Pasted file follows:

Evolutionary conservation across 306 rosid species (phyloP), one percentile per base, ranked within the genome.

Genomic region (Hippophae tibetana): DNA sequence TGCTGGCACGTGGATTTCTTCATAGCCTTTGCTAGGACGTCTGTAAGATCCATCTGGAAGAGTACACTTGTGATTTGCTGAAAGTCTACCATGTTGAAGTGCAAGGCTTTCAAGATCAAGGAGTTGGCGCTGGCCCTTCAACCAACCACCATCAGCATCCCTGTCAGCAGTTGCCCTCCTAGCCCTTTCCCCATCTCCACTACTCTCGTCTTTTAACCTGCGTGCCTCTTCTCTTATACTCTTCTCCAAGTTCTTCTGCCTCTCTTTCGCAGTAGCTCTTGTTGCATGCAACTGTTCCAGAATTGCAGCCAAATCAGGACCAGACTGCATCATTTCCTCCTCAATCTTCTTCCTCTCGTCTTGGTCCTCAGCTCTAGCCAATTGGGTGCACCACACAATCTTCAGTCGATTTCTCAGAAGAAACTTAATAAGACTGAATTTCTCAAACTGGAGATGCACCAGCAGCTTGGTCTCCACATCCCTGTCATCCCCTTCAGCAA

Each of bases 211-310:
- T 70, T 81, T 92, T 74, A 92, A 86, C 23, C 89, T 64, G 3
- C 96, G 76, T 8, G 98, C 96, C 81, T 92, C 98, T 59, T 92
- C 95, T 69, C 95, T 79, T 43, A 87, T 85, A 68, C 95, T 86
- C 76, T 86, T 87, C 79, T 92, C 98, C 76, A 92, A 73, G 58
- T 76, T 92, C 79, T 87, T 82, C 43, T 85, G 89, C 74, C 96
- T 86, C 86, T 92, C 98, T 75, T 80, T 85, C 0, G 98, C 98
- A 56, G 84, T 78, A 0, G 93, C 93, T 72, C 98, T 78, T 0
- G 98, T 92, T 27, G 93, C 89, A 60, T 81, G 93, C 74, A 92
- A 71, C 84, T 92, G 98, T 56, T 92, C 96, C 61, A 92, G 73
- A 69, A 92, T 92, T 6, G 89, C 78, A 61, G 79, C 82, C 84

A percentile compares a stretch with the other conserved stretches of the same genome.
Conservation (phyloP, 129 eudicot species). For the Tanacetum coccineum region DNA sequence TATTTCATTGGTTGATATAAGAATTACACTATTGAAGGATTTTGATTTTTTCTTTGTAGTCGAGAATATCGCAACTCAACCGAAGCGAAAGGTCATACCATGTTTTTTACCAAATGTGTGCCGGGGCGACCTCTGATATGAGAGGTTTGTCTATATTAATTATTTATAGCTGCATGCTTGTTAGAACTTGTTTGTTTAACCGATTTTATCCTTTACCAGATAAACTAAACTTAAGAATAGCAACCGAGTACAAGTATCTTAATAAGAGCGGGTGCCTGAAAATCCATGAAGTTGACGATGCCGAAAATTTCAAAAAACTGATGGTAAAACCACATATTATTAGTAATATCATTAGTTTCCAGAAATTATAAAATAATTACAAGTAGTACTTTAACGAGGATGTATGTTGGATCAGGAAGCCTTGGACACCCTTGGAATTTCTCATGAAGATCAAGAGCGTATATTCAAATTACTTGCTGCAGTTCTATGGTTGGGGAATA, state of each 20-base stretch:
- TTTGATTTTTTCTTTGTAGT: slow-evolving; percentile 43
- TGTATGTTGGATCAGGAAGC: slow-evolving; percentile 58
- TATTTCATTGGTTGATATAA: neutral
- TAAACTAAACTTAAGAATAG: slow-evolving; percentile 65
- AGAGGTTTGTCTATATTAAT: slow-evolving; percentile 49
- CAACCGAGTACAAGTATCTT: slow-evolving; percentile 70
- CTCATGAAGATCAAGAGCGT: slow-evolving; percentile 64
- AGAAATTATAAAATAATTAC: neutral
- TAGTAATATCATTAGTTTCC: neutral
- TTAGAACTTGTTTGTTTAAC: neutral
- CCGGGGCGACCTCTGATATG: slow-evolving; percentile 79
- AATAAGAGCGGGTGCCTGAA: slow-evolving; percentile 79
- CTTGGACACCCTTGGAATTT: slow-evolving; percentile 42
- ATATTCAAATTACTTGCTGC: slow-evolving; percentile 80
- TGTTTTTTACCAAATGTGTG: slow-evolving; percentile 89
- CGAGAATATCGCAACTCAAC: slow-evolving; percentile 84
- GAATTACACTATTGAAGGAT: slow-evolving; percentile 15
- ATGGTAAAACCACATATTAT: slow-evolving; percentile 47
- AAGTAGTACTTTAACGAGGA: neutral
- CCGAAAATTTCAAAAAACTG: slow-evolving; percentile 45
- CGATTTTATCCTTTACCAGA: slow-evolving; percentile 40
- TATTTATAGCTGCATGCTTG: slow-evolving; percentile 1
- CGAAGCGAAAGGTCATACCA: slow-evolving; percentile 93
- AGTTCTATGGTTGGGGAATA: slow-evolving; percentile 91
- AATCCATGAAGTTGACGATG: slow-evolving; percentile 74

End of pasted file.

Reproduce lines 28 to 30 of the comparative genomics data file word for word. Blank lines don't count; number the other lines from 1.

- CTTGGACACCCTTGGAATTT: slow-evolving; percentile 42
- ATATTCAAATTACTTGCTGC: slow-evolving; percentile 80
- TGTTTTTTACCAAATGTGTG: slow-evolving; percentile 89